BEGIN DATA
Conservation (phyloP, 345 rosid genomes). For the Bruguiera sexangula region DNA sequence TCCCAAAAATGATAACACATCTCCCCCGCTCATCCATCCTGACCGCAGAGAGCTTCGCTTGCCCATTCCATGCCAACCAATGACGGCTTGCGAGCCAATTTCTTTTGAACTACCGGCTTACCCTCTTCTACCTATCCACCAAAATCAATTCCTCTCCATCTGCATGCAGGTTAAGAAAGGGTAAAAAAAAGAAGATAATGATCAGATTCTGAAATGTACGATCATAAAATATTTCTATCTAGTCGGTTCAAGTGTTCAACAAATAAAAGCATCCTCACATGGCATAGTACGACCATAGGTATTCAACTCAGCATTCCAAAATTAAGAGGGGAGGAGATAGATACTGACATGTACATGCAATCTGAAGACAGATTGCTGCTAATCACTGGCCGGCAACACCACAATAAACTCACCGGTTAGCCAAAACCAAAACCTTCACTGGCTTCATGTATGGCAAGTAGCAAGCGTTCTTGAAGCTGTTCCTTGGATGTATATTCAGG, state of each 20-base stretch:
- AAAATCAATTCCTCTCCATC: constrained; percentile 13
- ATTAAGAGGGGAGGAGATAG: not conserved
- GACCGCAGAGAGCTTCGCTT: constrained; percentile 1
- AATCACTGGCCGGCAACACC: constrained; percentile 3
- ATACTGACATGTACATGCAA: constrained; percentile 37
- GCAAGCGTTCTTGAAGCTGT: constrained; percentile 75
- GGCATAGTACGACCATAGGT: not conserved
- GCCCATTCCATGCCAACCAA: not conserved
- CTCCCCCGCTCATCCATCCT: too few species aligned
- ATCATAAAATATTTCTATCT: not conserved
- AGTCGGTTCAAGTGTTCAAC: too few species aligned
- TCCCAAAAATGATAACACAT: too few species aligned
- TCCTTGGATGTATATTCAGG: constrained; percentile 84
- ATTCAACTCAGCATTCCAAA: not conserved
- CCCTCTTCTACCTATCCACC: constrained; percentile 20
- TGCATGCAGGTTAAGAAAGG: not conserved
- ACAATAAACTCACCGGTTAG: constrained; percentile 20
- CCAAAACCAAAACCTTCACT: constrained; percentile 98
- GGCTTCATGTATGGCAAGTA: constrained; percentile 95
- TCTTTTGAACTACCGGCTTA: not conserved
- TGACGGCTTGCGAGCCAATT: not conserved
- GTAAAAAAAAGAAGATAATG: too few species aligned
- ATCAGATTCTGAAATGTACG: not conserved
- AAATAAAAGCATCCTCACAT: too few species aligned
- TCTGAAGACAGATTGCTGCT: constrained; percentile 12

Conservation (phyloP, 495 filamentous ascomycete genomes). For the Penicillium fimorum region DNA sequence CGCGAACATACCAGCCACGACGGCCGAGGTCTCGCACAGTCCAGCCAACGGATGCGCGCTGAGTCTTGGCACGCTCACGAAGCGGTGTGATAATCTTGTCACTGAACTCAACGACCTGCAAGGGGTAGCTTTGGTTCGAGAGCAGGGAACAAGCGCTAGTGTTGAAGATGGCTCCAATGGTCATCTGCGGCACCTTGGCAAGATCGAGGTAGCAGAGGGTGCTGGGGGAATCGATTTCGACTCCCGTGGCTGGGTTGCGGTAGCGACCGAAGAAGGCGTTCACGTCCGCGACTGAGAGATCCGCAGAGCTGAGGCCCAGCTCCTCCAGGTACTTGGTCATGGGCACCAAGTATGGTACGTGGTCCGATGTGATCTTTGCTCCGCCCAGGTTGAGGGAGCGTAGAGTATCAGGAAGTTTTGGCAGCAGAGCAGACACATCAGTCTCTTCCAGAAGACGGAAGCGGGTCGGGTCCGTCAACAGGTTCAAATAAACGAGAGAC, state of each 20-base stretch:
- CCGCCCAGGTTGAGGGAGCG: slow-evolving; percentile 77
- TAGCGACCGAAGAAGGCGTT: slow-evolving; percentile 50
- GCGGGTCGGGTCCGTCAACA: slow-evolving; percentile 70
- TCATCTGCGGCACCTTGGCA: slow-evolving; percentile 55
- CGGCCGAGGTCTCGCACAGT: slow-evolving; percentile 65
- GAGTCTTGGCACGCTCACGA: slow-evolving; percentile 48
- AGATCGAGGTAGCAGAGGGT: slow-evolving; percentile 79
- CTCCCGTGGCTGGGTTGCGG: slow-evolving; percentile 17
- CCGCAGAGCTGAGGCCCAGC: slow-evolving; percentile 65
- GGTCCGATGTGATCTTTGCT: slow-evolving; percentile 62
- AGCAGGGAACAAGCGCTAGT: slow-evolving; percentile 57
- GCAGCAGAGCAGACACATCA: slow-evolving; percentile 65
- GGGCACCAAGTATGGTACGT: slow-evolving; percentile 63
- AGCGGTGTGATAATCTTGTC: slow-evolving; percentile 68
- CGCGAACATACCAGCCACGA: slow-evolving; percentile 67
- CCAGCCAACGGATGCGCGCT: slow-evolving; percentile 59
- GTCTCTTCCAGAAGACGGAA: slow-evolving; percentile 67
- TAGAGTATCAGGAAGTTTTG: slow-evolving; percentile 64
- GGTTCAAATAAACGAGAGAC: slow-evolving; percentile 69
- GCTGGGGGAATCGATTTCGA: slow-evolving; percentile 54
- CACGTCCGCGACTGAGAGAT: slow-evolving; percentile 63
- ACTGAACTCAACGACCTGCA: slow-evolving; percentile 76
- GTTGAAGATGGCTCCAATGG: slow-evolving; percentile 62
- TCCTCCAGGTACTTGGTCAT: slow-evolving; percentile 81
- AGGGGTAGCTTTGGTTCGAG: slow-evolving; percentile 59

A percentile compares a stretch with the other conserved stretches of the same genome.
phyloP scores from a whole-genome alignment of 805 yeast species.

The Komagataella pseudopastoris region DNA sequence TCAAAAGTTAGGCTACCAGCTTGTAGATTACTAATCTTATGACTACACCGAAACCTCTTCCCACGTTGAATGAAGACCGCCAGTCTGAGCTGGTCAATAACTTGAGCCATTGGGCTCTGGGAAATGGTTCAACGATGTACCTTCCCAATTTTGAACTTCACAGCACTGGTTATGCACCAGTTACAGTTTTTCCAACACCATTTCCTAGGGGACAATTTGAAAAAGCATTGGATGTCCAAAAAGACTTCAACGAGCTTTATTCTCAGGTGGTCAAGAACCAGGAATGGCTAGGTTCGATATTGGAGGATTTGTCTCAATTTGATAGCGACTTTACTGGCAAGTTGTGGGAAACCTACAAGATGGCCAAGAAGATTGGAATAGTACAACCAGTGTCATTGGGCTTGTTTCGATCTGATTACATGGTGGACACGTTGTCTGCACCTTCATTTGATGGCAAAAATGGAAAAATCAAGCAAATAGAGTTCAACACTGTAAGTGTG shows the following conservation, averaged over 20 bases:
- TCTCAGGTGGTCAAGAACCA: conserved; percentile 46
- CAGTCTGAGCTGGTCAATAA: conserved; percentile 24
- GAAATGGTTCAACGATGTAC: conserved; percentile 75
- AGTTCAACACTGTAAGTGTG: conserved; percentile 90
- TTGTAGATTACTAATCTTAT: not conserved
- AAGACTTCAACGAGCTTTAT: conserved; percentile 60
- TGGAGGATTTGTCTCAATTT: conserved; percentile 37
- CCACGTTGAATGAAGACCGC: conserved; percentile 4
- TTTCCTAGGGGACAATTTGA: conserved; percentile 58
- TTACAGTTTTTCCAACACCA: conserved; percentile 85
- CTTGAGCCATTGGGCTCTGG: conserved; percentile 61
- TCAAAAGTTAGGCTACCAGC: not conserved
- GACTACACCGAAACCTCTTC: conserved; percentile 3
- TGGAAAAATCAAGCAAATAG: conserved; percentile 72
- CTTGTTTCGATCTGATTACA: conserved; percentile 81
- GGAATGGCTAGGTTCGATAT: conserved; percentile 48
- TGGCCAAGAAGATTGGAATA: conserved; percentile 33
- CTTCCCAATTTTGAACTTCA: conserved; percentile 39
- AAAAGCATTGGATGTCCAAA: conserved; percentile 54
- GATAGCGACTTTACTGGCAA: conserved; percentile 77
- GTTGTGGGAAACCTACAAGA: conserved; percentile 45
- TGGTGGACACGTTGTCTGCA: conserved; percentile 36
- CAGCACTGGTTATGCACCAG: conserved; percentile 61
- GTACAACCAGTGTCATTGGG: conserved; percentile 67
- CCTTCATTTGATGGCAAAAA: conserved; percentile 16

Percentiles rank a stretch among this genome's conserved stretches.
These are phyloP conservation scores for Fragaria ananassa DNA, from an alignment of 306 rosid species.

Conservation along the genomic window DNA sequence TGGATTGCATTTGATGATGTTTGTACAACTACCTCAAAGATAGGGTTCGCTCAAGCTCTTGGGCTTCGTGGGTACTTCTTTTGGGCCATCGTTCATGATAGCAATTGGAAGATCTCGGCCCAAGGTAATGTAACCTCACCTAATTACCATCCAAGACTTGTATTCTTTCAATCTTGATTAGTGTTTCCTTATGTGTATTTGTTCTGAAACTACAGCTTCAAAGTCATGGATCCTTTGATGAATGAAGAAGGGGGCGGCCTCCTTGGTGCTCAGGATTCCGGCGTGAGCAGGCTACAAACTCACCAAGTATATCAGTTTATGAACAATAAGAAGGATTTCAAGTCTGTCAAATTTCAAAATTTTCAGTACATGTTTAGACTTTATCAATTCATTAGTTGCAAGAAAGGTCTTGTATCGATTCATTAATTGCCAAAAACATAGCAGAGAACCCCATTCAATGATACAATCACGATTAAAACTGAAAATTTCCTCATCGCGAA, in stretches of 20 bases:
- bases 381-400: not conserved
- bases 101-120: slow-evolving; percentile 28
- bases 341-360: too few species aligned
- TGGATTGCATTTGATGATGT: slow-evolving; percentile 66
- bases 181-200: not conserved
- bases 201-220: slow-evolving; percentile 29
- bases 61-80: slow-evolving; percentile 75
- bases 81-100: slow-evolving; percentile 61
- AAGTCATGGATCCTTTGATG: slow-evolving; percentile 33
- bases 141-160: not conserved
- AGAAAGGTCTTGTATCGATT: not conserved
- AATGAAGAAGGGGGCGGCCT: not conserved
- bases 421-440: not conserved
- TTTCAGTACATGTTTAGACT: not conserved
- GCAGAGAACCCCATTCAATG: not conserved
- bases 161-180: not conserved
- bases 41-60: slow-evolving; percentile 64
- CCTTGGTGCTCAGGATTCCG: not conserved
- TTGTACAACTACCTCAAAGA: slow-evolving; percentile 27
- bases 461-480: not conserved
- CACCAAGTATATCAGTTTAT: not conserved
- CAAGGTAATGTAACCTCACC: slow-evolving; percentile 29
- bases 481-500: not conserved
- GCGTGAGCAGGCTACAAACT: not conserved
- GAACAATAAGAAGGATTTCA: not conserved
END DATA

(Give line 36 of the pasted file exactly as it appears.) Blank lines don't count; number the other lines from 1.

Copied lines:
- CCGCAGAGCTGAGGCCCAGC: slow-evolving; percentile 65